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Lamborghini Huracan Performante Unveiled: 640 HP And Groundbreaking Tech

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The revolutionary aerodynamics system is one that even the Pagani Huayra would envy.

We knew that once Volkswagen took over Lamborghini, the Italian automaker would lose a bit of its rough edges and build some truly impressive cars. Vehicles like the Aventador are a perfect example of this, but the Huracan Performante, the Lamborghini we heard about ever since rumors of the patented Performante moniker emerged and spy shots of a mysterious camouflaged Huracan sporting a rear wing came to light, is the type German/Italian car hybrid we were hoping for.

Now, just a day before the doors to the 2017 Geneva Motor Show officially open, the Italian automaker has released the Performante. Central to its extreme performance metrics, which helped propel it past the Porsche 918 to become the fastest production car around the Nurburgring (although that claim has come into question), are an increase in power output, a reduction of weight, and active aerodynamics. To balance the character of an incessant lap time pursuer and a dynamic on-road performer, Lamborghini used carbon fiber and aluminum for the frame as well as its signature forged composites technology to mold the front and rear spoiler, the engine cover, rear bumper, and aerodynamic diffuser.

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This move shaved 88 pounds off compared to the standard Huracan. An active aerodynamic system cleverly named ALA for its dual meaning as the word "wing" in Italian and an acronym representing the phrase Aerodinamica Lamborghini Attiva (Active Lamborghini Aerodynamics) is made up of an active front spoiler and a clever air management system for the rear wing that allows it to act as an active wing albeit without moving parts on the actual wing. Four vents perforate the rear engine cover with the two center vents remaining open full time to allow for exhaust cooling and under hood ventilation. The two outboard vents can open and close in less than 500 milliseconds to manipulate the rear wing.

The system saves weight by 80% over a conventional hydraulic system and takes advantage of the two pillars holding the rear wing in the air to further exploit the air for the aerodynamic needs of the car. When under hard braking or cornering, the flaps remain closed allowing the rear wing to act as a fixed structure, increasing downforce by up to 750% over the Huracan coupe. When undergoing full-throttle acceleration or a top speed run, the vents open to reduce drag and make the Huracan Performante more slippery. The system is intelligent enough to vary the opening of each flap to enable one side of the car to be pushed down more than the other midway through a corner, much like the Pagani Huayra does.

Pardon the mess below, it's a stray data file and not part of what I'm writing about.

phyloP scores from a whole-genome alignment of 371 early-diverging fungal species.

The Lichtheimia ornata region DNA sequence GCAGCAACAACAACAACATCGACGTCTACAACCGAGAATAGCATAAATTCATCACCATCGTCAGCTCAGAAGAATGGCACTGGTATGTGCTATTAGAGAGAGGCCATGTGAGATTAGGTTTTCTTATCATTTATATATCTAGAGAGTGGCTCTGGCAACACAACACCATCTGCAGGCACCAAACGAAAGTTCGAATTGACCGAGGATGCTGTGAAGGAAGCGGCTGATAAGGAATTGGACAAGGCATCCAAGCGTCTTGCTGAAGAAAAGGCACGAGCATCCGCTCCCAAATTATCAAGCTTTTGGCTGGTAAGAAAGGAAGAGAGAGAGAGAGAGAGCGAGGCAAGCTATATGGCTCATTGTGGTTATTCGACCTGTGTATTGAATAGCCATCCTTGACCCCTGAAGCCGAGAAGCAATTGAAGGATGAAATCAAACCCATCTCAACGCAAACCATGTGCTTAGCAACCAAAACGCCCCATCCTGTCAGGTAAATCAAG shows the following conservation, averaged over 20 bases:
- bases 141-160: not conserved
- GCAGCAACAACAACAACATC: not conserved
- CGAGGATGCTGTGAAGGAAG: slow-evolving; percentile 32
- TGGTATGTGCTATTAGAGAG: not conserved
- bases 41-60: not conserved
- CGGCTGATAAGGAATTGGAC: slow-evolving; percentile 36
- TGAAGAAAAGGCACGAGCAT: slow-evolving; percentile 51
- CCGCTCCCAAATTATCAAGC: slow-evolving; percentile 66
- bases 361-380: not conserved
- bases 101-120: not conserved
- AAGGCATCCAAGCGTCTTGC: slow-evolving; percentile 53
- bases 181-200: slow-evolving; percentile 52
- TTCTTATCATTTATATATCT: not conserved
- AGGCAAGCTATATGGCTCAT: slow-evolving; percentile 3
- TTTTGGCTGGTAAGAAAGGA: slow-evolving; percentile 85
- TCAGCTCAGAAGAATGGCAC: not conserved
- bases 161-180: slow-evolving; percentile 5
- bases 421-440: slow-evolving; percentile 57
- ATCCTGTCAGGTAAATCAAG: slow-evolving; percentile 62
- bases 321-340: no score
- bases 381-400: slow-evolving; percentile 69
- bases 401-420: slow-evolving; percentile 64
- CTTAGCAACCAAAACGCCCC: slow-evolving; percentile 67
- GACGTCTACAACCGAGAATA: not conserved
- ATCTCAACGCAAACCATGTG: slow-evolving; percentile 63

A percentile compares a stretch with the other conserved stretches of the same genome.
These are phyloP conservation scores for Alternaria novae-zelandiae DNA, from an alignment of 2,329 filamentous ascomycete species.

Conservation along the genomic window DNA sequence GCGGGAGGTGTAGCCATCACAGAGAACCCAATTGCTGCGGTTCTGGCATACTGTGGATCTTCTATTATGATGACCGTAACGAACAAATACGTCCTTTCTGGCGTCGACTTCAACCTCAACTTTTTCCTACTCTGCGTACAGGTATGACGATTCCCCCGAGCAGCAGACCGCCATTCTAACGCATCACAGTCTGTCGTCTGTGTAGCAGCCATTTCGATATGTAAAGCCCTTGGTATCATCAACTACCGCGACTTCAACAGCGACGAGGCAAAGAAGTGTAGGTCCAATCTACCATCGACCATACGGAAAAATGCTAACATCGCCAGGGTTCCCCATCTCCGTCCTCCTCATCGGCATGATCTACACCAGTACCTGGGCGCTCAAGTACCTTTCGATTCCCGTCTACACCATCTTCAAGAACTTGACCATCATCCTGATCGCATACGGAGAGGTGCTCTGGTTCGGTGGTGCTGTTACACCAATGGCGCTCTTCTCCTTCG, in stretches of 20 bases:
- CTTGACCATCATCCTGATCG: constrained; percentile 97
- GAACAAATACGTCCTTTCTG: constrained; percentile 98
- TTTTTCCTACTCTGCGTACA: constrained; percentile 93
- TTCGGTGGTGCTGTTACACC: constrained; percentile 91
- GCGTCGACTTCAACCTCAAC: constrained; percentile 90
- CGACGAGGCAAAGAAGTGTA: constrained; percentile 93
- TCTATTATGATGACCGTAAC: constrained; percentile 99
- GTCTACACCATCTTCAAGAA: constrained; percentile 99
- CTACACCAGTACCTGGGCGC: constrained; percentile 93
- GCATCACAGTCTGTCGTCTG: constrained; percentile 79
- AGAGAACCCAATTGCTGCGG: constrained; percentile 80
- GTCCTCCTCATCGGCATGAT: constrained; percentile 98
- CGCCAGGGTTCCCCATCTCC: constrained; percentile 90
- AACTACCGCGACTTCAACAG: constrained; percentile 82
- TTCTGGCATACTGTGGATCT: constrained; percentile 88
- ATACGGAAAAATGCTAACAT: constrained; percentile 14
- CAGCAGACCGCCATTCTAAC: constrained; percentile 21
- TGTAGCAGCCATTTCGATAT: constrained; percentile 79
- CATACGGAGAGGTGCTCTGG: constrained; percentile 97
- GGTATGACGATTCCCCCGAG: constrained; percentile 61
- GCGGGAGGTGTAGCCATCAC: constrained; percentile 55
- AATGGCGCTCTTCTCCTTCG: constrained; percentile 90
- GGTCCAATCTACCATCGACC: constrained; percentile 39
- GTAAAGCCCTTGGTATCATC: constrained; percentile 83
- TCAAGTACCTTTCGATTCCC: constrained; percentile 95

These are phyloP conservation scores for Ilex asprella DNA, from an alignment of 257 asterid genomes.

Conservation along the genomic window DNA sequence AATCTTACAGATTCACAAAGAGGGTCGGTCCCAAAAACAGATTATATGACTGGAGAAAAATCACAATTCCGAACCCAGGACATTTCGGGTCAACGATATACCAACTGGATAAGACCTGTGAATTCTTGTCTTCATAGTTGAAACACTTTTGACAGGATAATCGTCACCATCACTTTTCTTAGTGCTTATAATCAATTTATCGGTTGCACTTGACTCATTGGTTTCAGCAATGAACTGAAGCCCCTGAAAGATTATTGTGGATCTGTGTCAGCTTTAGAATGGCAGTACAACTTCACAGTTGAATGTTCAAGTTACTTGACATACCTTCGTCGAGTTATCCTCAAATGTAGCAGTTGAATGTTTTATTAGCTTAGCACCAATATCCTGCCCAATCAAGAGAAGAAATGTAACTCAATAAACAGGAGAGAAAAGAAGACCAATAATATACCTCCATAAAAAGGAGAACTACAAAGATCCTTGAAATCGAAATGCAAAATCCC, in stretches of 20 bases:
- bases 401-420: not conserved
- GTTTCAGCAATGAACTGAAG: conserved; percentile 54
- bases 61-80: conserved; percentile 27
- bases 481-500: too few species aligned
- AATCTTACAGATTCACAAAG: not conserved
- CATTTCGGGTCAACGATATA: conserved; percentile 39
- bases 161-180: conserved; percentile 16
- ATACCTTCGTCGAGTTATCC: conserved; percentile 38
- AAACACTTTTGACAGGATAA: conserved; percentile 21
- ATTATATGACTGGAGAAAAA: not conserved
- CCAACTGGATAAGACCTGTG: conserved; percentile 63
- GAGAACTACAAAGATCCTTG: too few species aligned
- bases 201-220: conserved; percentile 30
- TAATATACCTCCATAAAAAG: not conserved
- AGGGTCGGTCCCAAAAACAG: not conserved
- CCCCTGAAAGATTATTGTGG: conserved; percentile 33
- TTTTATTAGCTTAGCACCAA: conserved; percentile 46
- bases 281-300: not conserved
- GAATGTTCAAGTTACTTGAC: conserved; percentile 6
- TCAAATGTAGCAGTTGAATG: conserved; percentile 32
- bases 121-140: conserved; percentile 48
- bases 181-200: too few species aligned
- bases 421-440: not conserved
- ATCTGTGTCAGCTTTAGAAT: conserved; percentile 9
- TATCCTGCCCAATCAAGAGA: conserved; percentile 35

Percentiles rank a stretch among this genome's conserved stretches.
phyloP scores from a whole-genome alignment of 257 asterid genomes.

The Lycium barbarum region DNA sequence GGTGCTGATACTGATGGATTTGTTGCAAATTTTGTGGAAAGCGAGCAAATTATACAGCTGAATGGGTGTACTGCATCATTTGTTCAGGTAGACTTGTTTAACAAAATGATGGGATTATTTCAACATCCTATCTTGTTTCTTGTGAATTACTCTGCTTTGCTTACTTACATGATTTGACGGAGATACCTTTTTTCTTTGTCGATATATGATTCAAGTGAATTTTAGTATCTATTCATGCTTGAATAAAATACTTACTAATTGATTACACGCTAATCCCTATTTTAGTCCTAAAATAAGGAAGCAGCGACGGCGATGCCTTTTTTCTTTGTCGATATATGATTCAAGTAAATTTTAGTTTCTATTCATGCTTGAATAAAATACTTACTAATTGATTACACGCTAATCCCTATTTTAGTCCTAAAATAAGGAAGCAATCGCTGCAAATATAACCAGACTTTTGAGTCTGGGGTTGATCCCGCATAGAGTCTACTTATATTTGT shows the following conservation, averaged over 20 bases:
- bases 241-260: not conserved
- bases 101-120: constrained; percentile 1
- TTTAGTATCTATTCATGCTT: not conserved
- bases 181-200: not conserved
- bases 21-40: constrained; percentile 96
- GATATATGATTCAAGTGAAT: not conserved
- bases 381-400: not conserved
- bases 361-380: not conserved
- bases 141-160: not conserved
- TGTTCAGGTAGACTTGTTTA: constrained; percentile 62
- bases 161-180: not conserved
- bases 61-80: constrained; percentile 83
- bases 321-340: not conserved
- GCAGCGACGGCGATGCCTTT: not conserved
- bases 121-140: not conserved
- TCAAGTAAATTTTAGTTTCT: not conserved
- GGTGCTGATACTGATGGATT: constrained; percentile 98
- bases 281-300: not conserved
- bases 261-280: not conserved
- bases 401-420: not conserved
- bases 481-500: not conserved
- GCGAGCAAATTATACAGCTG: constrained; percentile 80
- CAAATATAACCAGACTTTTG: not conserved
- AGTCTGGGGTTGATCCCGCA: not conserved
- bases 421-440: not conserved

This flap system works together with active aerodynamic flaps inside the front spoiler for greater effect. Motivating this wind manipulating machine is an updated version of the naturally aspirated 5.2-liter V10 engine, which gets a revised exhaust with less back pressure, updated engine fluid dynamics for the intake and exhaust, and titanium valves to help it make 640 horsepower and 442 lb-ft of torque, with 70% of the latter figure being available from 1,000 RPM. Matching the new torque curve is a revised seven-speed dual clutch automatic sending power to all four wheels, which helps the supercar accelerate from 0-62 mph in 2.9 seconds and hit 125 mph in 8.9 seconds on its way to a 203 mph top speed.

Premium 20-inch alloy wheels wrapped in Pirelli P Zero Corsa tires grip the roads while track-optimized Pirelli Trofeo R rubber is available in order to break lap records. Ventilated and cross-drilled carbon ceramic brakes (six-pistons up front, four at the rear) help slow the Performante from 62 mph to a stop in 101.7 feet, A stiffened passive and active suspension, electromechanical power steering, all-wheel drive, and three drive modes (Strada for traction and stability, Sport for rear-wheel biased orientation enabling oversteer and easy drifting, and Corsa for track results) help ensure drivers don't have to make such evasive braking maneuvers to avoid burying the pretty nose in a guardrail.

The exterior is an artistic medley of carbon fiber, forged composites, angular aerodynamic elements, and odes to previous Lamborghini models. Meanwhile, the interior remains focused using lightweight forged composites, Alcantara, and a configurable digital cockpit to show the driver which system is doing what at any given time. Of course, none of this comes cheap because the Huracan Performante will start off at $274,390 when it goes on sale later this summer. Regardless of the massive price, it's much cheaper than the previous Nurburgring record holder, the $845,000 Porsche 918 Spyder. If Lamborghini makes a limited number of Performantes, we wouldn't be surprised to see them command a hefty premium later on.